ConstitutionLab Flags Off Forum in Lagos to Educate Citizens on the Constitution of Nigeria

The Nigerian Constitution is the Supreme Law of the land, however, many do not have a working knowledge of the Constitution which has provided a leeway for manipulation to favour a few as against the masses.

The Constitution Forum is one of the strategies by ConstitutionLab to provide Nigerians with a working knowledge of the Constitution by providing a place where the Constitution is analyzed and discussed in line with present-day issues to work around solutions that could be derived from the forum.

Constitution Forum 1.0 took place on Friday 31st May 2019. It was organized by ConstitutionLab, web based platform that simplifies the constitution using technology, in partnership with Civic Hive.

The event organizer and team lead of ConstitutionLab, Brownson Etimbuk informed the audience that ConstitutionLab is a Civic Tech solution to educate citizens on the Constitution of Nigeria, Laws, Acts and Policies of Government to enable active participation in governance.

The event had Barrister Busola Kolade and Barrister Timi Olagunju who are Constitutional Lawyers and Policy experts as speakers.

Speaking during the event, Mr Iyanuoluwa Bolarinwa, Manager, Civic Hive, stated that Civic Hive is a civic tech nest where technological solutions to civic and governance issues are incubated, helping existing CSOs and providing an ecosystem where civic tech solutions can thrive. Civic Hive is a brainchild of BudgIT Foundation.

Barrister Busola traced the historical development of the Nigerian Constitution to the pre-Independence and post-Independence era. The present 1999 Constitution was majorly an adaptation of the 1979 Constitution by a committee headed by Justice Niki Tobi. She referred to the Constitution as a “tokunbo” Constitution that has been both a blessing and a curse to democracy in Nigeria and called for a total overhaul of the Constitution.

Barrister Timi Olagunju pointed out that ignorance by the masses on the powers of the Constitution is a serious problem that should be addressed by solutions like the one being offered by ConstitutionLab. He also addressed the issue of revenue allocation as enshrined in the Constitution as being faulty as well as the need to reduce the cost of governance through the operation of a unicameral legislature.

Members of the audience gave their opinion of the Nigerian Constitution and signed up to be trained as Constitution Champions to take the knowledge to the masses because governance is the concern of all citizens.

The Constitution Forum will be held in various States of the Federation and tertiary Institutions to educate Nigerians on the Constitution in addition to the tech platform.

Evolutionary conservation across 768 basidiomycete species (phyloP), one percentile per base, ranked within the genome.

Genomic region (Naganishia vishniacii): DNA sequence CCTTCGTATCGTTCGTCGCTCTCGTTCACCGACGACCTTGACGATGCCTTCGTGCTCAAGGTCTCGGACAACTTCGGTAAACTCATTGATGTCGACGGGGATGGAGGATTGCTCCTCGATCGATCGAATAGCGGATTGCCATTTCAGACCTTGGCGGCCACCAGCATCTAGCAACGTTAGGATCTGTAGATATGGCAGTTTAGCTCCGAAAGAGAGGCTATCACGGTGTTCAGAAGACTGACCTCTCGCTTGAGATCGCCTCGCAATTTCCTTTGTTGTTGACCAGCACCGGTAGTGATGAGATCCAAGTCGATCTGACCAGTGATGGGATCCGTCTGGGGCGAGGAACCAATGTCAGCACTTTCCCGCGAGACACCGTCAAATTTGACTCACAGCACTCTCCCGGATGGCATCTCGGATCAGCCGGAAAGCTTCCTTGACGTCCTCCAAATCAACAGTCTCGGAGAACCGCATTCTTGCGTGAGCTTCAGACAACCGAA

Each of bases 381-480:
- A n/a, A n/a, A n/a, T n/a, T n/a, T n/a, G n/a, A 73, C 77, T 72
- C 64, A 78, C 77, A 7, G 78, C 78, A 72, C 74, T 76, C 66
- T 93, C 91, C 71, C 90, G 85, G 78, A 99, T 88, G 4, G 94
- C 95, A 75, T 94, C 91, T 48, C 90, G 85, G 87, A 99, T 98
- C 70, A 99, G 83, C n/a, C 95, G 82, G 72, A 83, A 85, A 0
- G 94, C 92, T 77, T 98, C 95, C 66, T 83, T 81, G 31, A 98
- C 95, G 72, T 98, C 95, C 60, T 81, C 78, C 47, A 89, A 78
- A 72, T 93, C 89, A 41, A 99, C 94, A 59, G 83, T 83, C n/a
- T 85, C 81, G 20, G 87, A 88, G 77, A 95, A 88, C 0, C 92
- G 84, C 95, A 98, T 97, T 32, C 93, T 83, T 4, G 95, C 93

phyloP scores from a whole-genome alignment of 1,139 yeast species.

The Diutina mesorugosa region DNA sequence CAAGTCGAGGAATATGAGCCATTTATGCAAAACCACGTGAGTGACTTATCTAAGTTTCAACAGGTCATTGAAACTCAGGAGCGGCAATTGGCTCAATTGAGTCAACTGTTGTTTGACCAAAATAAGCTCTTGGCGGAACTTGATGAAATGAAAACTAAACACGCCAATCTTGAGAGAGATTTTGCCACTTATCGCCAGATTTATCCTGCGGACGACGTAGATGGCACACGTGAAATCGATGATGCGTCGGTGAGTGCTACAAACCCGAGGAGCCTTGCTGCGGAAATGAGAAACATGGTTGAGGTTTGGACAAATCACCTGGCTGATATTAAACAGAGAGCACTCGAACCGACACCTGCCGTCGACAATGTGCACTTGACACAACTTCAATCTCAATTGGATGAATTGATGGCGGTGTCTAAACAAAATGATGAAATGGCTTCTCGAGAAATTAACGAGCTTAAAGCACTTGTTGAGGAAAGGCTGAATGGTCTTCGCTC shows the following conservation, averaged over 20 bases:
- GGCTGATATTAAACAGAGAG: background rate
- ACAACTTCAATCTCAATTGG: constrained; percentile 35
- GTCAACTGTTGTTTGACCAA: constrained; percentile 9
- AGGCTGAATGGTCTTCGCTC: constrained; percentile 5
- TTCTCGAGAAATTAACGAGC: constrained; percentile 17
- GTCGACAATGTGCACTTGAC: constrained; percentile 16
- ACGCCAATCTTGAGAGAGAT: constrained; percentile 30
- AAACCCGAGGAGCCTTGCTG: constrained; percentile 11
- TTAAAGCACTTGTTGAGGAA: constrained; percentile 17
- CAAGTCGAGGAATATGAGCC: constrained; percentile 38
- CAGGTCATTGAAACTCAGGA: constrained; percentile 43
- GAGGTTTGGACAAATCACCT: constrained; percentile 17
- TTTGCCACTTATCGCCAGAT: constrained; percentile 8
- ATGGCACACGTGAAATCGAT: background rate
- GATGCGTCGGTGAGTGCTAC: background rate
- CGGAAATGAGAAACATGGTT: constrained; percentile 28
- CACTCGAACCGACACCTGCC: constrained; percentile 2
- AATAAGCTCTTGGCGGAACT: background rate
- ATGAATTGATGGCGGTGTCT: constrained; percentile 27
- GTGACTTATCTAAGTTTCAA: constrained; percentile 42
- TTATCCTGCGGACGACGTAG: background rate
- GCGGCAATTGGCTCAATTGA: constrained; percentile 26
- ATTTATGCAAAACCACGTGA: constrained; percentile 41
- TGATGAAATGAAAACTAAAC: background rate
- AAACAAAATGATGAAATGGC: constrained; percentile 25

The event had in attendance members of the Lagos State Youth Parliament, civil society organizations, Tertiary Institutions and entrepreneurs.

Yishawu further drew attention to Non-Governmental Organisations that are working to get young Nigerians without smartphones or access to technology in underserved communities get registered with the help of an internet-enabled computers.

Another panelist, Gabriel Okeowo, Chief Executive Officer, CEO, BudgIT Foundation, said though INEC seems to have done its homework with the continuous online registration process for PVC and the fact that completion process which involves biometric data is completed physically. 

The BudgIT boss reminded young people that they are the most influential stakeholders in the electoral process only if they will value their vote and be strategic. 

“Know the value of your vote!”, he advised young Nigerians.

However, he said with advancement in technology it’s high time the nation engaged the use of technology for the collation of election results.

Gabriel also advised INEC to eradicate challenges that disenfranchise eligible voters from exercising their civic rights, most especially issues like change in location, disability, and those in the hospital, “why can’t we have a polling unit in our hospitals,” he asked.

Mary Ikoku, the communications strategist, expressed her excitement for young Nigerians who recently turned 18 who now have the opportunity to be registered. 

“This will certainly result in a major leap in the number of registered voters, and hopefully increase political participation amongst young people,” she said.

In Mary’s advice to the youths, “focus on the real issues, be intentional and very strategic about your involvement in politics”, even as she encouraged them to see the older politicians as allies and not enemies.

She was strong on the need for INEC to enshrine its electoral regulations in the constitution through the lawmakers, as that is the only way to sync its processes with the electoral law.

Curated from hypestationng

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